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Melissa

“My name’s Melissa,” they said, while wearing short shorts, a mesh jersey and a three day stubble. Melissa had descended from San Francisco, six years into a meth and drink habit after some fifteen years of sobriety. Their lover had died, and so went off the rails.

I was on my morning constitutional and listened to Melissa’s travails. The cops had harassed them the night prior, and Melissa was suffering the ordeal wandering the streets of NP at five in the morning.

“The worst part,” Melissa sniffed, “Is they kept calling me Sir. I am a transgender female. MY name is MELISSA. I am a Miss.” Melissa had dirty hands and a dirtier headwrap. They were obviously high, but I continued to listen, and acquiesced to buying them a grape soda from the corner store. (“I’m diabetic,” Melissa imparted).

Tonight, come midnight at my meeting, Melissa was there! Across town, as dirty, but also cleaner. “I just graduated from the McAllister Institute and I’m twenty days clean. I want to talk about gratitude,” Melissa said.

When I shared, I reminded Melissa that I had met them before, and that I was grateful my Higher Power acts on me and leads me to people. (I said a lot of other things, but those are reserved for the Rooms).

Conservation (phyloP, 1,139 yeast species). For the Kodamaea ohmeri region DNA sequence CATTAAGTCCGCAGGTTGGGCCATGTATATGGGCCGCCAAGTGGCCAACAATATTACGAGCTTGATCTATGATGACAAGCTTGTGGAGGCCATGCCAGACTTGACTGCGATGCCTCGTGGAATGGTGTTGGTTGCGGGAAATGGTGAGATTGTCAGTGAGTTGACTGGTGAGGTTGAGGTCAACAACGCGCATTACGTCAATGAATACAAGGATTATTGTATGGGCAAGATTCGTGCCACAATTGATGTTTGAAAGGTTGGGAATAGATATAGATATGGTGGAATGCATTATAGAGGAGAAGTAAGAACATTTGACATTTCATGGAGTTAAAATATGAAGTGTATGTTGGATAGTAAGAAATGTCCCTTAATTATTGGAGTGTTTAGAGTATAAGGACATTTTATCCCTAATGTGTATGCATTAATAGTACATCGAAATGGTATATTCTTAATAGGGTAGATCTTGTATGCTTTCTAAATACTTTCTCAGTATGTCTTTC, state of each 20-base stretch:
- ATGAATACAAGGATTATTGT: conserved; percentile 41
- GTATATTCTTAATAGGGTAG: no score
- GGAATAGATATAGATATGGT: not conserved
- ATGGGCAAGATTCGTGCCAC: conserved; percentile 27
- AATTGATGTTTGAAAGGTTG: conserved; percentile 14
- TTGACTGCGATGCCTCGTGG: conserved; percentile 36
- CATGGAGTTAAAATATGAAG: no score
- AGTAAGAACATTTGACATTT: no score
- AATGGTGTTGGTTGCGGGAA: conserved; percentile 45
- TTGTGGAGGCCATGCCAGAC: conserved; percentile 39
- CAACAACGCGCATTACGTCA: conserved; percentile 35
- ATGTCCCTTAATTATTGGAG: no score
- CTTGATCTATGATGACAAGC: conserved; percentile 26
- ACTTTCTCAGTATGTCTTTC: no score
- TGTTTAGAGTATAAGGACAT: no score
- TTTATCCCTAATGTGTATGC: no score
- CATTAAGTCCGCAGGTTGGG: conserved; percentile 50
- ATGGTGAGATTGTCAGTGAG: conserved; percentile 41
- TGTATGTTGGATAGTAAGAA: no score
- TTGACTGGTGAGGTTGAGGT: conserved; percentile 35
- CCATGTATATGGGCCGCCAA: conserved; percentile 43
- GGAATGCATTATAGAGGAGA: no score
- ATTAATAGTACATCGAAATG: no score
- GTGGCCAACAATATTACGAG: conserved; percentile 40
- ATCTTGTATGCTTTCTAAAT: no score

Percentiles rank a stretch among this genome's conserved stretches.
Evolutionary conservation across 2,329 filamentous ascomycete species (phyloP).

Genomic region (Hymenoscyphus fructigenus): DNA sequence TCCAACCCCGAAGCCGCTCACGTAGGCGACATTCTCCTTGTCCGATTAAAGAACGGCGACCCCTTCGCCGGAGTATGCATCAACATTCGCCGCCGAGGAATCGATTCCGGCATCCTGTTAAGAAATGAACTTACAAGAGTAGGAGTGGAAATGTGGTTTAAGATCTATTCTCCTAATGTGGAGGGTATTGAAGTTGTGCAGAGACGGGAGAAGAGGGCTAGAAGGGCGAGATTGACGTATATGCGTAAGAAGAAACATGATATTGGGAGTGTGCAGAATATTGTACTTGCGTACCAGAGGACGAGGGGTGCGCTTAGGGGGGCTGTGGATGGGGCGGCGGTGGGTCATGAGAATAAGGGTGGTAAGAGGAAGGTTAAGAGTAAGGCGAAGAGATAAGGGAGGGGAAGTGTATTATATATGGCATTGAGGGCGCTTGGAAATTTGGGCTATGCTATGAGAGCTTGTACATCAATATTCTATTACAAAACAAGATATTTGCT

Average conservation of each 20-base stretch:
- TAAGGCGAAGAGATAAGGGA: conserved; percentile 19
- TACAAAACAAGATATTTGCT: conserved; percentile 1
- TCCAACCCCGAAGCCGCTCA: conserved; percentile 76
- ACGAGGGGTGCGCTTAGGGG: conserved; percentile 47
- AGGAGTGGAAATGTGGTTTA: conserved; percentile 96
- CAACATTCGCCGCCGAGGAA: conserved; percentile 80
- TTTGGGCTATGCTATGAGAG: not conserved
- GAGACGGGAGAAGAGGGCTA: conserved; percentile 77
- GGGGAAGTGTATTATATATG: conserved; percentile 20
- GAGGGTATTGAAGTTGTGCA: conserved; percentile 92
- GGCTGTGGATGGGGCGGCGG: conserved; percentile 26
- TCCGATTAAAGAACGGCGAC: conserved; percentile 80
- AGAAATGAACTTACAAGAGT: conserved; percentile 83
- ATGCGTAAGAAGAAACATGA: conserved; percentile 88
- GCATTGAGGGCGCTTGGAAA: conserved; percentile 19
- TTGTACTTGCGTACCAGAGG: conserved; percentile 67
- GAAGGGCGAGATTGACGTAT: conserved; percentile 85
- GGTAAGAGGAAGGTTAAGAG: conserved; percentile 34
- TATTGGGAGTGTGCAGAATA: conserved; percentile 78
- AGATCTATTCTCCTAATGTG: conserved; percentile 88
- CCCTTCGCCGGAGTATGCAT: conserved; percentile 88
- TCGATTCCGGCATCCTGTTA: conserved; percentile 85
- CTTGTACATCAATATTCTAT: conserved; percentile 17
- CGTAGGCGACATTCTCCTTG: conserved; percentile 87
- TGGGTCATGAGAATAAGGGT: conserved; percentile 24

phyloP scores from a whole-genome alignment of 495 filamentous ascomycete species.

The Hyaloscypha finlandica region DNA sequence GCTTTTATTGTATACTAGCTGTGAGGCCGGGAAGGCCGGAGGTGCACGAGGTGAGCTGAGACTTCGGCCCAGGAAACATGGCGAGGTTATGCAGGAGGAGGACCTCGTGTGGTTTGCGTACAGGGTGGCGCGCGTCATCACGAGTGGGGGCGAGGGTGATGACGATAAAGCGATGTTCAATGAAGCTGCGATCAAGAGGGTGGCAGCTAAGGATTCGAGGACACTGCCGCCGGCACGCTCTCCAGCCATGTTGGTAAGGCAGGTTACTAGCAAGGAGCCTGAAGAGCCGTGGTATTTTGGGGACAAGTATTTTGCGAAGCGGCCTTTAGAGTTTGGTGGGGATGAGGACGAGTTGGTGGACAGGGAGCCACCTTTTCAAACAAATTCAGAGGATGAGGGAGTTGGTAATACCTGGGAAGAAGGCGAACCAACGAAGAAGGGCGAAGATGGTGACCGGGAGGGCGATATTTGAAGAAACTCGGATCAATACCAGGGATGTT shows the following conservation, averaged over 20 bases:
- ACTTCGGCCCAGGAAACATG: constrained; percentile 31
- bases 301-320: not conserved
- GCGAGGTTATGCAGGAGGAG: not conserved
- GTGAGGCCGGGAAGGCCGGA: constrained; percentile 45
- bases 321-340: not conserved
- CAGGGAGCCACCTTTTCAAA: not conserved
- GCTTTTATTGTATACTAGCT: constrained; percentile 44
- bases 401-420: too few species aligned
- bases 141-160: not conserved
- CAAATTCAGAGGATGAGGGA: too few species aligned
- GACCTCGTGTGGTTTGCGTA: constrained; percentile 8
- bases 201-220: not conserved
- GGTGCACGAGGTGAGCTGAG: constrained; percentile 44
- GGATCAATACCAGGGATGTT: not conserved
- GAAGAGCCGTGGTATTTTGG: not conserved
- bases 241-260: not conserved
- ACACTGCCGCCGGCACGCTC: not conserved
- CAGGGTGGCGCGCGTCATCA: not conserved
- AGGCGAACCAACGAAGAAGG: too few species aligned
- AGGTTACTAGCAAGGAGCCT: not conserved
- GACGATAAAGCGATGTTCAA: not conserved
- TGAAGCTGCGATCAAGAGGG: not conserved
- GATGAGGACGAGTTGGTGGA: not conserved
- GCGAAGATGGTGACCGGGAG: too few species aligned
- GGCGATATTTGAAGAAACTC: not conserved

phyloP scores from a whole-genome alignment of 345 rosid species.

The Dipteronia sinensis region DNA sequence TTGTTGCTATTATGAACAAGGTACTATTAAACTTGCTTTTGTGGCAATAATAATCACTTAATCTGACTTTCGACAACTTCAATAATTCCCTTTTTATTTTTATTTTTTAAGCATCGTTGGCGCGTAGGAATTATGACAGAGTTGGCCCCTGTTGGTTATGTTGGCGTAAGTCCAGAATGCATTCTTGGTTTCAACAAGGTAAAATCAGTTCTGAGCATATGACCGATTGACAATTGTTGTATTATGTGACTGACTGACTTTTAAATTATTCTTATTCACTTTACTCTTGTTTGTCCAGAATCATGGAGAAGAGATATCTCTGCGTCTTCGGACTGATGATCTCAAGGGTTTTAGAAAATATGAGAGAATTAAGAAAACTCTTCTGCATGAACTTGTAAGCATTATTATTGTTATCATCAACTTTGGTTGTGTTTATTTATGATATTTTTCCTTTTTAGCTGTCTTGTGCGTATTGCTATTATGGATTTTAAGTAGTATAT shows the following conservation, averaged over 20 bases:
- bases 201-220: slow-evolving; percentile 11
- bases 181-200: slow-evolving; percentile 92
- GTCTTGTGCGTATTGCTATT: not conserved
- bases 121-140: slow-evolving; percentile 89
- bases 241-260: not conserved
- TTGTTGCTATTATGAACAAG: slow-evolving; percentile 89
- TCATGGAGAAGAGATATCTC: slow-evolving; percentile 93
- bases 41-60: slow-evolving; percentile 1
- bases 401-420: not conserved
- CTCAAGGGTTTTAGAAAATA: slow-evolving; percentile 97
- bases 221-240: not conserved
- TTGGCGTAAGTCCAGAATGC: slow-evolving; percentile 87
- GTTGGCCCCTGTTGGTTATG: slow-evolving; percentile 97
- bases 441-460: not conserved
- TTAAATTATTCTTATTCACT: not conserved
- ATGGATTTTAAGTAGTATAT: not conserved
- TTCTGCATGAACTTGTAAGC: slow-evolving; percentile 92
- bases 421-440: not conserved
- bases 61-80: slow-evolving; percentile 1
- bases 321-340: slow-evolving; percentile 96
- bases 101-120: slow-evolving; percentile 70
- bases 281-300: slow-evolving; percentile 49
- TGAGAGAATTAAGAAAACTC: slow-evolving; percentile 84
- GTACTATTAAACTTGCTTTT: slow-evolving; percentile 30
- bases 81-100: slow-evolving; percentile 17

Melissa gazed at me, then said, “Yes, I remember—you were kind to me. I was high that day, but I remember.”

The meeting continued, then halfway through, Melissa tapped me on the knee with a grubby hand—“Hey.”

I looked up at Melissa’s myopic eyes and they whispered, “I’m leaving for Portland tomorrow, but—” and Melissa slipped a necklace off their neck bearing a ‘One More Day’ talisman, “I want you to have this to remember me by.”

I took the necklace and solemnly slipped it round my own neck. “Thank you,” I mouthed.

I left the meeting early and sat dumbly in my car for a moment before driving home. I slipped the talisman from my throat and hung it on the rear-view mirror where it caught the light of a street lamp. You never know who you’re going to meet, or when you’ll see them again.

Melissa, I’ll always remember you, and be reminded what it means to be ineffably, indefatigably kind. May you do well, and Godspeed Miss.

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